Until Sam joined Seven Sisters, I’d been the youngest member of the band. I have been a songwriter and also a frontman, which is something that I was never used to. You feel conscious about things and worry about what people are going to think.

I think we are past that now.

I’m interested in writing music that we enjoy and we feel is the best representation of us. Realising that we can still release music that is not straight up heavy metal, but that people are still enjoying it, is just going to help us become more confident and explore even more territories – while still remaining Seven Sisters.

Rushonrock: There is a lot of love for your earlier material. Have the diehard Seven Sisters fans accepted your progression?

Kyle McNeill: Yes, I would say so, probably because we’ve always had that slightly progressive element. I’m not saying that we’re prog, but we have always had that tinge.

On the demo (2014’s The Warden), we had Avenger, which is quite a long song. It has clean bits and then it builds up, and on the first album there are elements of that as well – the title track, Seven Sisters, has 7/4 time signatures and there’s all sorts of stuff going on.

So we’re just taking that and building on it… it’s not like one minute we have been a super traditional heavy metal band and the next minute we’re trying to be some sort of concept proggy band!

It has been a gentle progression and people seem to be willing to come along with us. Not everybody – we get the odd ridiculous comment on YouTube which we find hilarious – but that’s fine. We can’t please everybody!

Rushonrock: You don’t write particularly long songs, but there is still an epic ‘feel’ to many Seven Sisters tracks. How do you achieve that?

Kyle McNeill: It’s just making sure that the song has got what it needs and nothing more than that. You have to be brutally honest with yourself.

I went to university to study songwriting. There’s that pop sensibility that you learn at university level. There’s a huge focus on that. In Nashville there’s a saying, ‘you don’t write a song you rewrite it’. That’s exactly how I work. I’ll start with a song and I’ll get it from start to finish, and then there’s a refining process.

And you get to know your own gut feelings when you’ve been writing music for a while. You’ve got your own style going on. You know when you have something that’s going to work.

Rushonrock: What impact did the Coronavirus pandemic have on Seven Sisters – and the creation of Shadow Of A Fallen Star Part 1?

Kyle McNeill: The difficult part was the mental wellbeing of all of us during lockdown. It affected everybody in a pretty bad way, depending on their situation.

We were just about to go on a big tour with Night Demon, off the back of coming off tour with Haunt.

We were really psyched up for it being a great year and playing lots of shows.

But in hindsight, the album wouldn’t have turned out the way it did if that had happened.  

The actual practical element of recording the album wasn’t too bad. You can do that pretty remotely these days. The equipment that’s on hand for not too much money is astonishing. It’s the best time in the history of humanity to record music on your own, because it’s so easy to do now!

Also, with me being the primary songwriter and having no job because all the live work had gone, I had all the time I could possibly want to write an album, which is what every songwriter wants… despite the shitty situation.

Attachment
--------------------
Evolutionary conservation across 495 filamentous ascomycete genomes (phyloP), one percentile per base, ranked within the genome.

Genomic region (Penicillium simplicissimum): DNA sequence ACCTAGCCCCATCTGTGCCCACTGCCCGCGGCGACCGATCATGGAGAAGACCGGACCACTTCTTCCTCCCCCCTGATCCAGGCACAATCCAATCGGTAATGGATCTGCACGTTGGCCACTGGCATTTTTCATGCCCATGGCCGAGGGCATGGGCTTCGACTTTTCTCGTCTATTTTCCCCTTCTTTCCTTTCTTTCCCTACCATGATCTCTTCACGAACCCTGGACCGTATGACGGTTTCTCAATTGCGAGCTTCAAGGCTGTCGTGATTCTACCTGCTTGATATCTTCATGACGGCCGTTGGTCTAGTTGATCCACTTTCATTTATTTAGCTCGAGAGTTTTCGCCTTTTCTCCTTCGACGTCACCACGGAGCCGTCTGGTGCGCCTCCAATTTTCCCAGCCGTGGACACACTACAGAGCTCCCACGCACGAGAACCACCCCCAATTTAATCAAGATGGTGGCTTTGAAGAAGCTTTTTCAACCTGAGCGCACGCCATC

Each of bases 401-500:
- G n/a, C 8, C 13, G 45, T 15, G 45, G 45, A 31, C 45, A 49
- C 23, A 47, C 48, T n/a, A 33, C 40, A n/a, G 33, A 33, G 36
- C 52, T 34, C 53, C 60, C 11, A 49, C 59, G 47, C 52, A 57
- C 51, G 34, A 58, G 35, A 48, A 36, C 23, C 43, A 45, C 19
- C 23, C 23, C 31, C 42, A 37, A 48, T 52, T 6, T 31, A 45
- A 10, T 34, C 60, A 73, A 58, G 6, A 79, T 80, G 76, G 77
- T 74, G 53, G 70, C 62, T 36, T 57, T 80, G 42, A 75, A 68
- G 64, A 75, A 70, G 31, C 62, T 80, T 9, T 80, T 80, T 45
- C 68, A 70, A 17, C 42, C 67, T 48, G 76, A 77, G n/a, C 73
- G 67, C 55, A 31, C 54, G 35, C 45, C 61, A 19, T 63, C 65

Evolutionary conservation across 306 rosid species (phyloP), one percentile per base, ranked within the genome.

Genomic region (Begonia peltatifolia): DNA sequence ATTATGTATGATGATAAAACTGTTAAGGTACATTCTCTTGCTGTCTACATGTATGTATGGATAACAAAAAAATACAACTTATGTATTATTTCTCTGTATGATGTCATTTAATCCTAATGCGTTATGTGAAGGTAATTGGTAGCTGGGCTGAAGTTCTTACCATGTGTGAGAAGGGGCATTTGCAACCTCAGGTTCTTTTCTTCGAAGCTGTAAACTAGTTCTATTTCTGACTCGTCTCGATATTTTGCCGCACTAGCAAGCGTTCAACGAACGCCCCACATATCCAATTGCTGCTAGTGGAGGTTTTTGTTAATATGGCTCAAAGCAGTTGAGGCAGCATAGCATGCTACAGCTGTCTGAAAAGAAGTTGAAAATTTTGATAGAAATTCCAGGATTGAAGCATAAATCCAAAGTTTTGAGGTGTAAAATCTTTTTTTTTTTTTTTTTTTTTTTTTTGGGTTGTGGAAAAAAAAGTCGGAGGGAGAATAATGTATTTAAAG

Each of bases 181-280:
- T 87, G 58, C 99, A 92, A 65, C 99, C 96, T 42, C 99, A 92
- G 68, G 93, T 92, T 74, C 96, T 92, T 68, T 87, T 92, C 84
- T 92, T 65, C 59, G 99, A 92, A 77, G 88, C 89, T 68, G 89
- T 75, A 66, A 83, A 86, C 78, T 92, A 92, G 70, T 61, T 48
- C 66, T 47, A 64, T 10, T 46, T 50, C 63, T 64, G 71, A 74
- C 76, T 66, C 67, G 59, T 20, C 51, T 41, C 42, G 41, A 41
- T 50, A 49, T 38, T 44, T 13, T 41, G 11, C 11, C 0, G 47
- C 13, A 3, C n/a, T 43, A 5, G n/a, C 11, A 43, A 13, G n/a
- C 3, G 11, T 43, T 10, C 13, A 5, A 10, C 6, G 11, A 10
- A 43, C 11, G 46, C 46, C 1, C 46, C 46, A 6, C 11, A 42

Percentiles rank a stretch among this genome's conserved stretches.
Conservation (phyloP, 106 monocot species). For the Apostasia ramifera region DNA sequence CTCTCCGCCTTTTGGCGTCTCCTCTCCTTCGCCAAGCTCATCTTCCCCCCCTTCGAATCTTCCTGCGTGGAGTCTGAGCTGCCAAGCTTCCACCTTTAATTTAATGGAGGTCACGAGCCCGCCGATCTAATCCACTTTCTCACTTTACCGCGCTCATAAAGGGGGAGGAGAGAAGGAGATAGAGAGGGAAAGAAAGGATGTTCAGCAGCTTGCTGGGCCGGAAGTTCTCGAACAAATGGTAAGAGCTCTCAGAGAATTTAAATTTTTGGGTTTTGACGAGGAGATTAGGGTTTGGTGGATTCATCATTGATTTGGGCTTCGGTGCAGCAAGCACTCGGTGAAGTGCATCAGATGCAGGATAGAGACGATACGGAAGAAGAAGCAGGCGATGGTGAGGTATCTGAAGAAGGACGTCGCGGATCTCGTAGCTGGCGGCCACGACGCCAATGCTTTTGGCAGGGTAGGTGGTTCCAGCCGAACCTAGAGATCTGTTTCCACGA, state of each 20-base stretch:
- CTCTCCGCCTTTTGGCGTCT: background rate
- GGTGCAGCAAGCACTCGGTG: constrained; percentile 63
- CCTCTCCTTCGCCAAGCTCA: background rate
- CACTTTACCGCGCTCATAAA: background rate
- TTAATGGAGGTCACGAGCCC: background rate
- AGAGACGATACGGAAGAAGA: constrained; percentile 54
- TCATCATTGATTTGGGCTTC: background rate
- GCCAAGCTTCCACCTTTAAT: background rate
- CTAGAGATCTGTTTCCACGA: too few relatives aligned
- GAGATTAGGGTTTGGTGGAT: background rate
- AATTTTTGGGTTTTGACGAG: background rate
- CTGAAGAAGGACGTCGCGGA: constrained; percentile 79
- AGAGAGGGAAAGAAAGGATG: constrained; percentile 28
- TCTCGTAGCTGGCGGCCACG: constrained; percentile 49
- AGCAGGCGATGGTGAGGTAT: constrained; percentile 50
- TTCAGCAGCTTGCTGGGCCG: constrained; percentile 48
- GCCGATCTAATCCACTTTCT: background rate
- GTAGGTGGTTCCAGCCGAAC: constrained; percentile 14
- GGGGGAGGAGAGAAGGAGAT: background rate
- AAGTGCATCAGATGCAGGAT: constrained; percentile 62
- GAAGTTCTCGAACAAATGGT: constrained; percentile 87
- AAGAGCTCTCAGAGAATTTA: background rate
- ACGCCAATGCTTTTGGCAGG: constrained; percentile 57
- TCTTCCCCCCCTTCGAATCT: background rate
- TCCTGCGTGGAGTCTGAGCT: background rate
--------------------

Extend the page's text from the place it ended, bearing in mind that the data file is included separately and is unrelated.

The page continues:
Rushonrock: Seven Sisters is part of the UK’s New Wave of Traditional Heavy Metal, and you’re touring with Toledo Steel and Eliminator this autumn. What you think of the current British scene?

Kyle McNeill: It’s more exciting than it’s been for a long time. The standard is just getting better and better.

I’m a huge fan of Wytch Hazel. Their evolution has been amazing: Pentecost III (Wytch Hazel’s 2020 opus) is an absolutely incredible album.

Colin Hendra (Wytch Hazel vocalist/guitarist) and I work in very similar ways. He is the primary songwriter for Wytch Hazel, we are both from Lancashire and we chat quite regularly.

I’ve listened to the Eliminator album that they will be releasing and it’s incredible. The standard is getting better. And with Toledo Steel it’s the same.

It helps that we’re all friends. Danny (Foster) the singer from Eliminator and I grew up in the same hometown. We’ve been friends since we were teenagers.

It’s really close knit. I keep in touch with these people on a regular basis and we’re always talking about what we’ve been up to and what we’re thinking about doing next. I think having that creative hub has really helped me.

Rushonrock: Trevor William Church from Haunt is a major supporter of Seven Sisters and has helped to push you Stateside. Do you think you can make some more inroads into the US following the release of the new album?

Kyle McNeill: Yeah, absolutely. Trev started talking about us and The Cauldron And The Cross on Facebook. He such a nice, genuine guy. He’s helped us so much.

The tour with Haunt was our first actual tour. We felt like a real band going out on tour for a couple of weeks: that was a big deal for us.

We are trying to get over to America next year. It would be nice for one of us from the UK scene to go over there and do proper tour.  

Rushonrock: What are your plans for Shadow Of A Fallen Star Part 2?

Kyle McNeill: We have plenty of ideas already. I really want to get back into writing that as soon as possible.

The gap between The Cauldron And The Cross and this album was too long. I would like to aim for an album a year. All the bands in the 70s were doing that sort of stuff. It was super prolific and it was all good stuff.

I’m writing an album for another project that I’ve got going on, which is just a solo project. Once that is finished, I will start on Part 2!

Shadow Of A Fallen Star Part 1 is out now on Dissonance Productions.

Seven Sisters are on tour in October with Toledo Steel and Eliminator. You can check them out at: The Black Heart, London on October 26; Boom, Leeds on October 27; Trillians, Newcastle on October 28; Star & Garter, Manchester on October 29; and The Firehouse, Southampton on October 30.